I grew up in a culture where there was very little to no memory of slavery.   However, in speaking with some of my friends, in some other cultures around the world there is a still a strong lingering aftermath from the effects of slavery.   Apparently, it takes decades if not centuries for healing and reversal of the effects of cruelty and mistreatment of other people – these are passed on via culture and attitudes and psychology from generation to generation.

It’s been 200 years since the birth of Charles Darwin (and Abraham Lincoln) this past week, and media has been full of this coverage.

I was struck by these quotes from Charles Darwin regarding his observations of slavery-condoning societies of his time.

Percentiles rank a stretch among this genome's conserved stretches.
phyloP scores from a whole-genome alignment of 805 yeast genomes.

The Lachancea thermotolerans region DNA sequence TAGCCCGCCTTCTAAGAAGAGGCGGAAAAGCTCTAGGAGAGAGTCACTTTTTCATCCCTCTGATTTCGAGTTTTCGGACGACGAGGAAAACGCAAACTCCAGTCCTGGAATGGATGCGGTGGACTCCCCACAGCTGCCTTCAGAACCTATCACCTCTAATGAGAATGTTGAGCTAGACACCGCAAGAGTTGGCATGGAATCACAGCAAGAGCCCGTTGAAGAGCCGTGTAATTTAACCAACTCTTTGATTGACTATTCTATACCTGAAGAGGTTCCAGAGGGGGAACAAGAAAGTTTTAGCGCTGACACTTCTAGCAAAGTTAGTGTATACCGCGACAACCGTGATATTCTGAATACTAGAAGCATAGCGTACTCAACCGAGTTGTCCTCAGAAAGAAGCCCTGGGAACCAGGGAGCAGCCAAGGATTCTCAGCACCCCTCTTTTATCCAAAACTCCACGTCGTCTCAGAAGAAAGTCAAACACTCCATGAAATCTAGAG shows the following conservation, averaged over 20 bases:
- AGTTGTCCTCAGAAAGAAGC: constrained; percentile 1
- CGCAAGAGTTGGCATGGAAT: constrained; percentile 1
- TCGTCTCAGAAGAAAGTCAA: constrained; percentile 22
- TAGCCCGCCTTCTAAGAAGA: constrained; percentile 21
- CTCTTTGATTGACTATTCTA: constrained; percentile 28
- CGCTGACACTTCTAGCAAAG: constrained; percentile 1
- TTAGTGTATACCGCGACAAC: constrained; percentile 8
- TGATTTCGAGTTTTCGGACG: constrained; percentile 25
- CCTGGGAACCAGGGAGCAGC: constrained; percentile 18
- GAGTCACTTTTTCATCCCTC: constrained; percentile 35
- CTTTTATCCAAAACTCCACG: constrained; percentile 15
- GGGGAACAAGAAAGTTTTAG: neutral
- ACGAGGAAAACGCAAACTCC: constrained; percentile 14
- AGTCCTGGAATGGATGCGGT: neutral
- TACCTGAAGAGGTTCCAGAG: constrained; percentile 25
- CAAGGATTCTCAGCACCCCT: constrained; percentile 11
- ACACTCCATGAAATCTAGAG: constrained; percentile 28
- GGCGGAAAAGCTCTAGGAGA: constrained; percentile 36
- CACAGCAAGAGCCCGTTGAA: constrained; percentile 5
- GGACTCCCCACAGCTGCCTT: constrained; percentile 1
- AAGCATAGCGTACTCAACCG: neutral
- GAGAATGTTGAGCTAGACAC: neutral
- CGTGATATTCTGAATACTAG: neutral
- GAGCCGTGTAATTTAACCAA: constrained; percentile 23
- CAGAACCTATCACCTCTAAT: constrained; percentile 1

I thank God, I shall never again visit a slave country. To this day, if I hear a distant scream, it recalls with painful vividness my feelings, when passing a house near Pernambuco, Brazil, I heard the most pitiful screams, and could not suspect that some poor slave was being tortured…. Near Rio de Janeiro I lived opposite to an old lady, who kept screws to crush the fingers of her female slaves. I have stayed in a house where a young household mulatto, daily and hourly, was reviled, beaten and persecuted enough to break the spirit of the lowest animal …. I have seen a boy, six or seven years old, struck thrice with a horse whip (before I could interfere) on his naked head, for having handed me a glass of water not quite clean. It makes one’s blood boil, yet heart tremble, to think that we Englishmen and our American descendants, with their boastful cry of liberty, have been and are so guilty.


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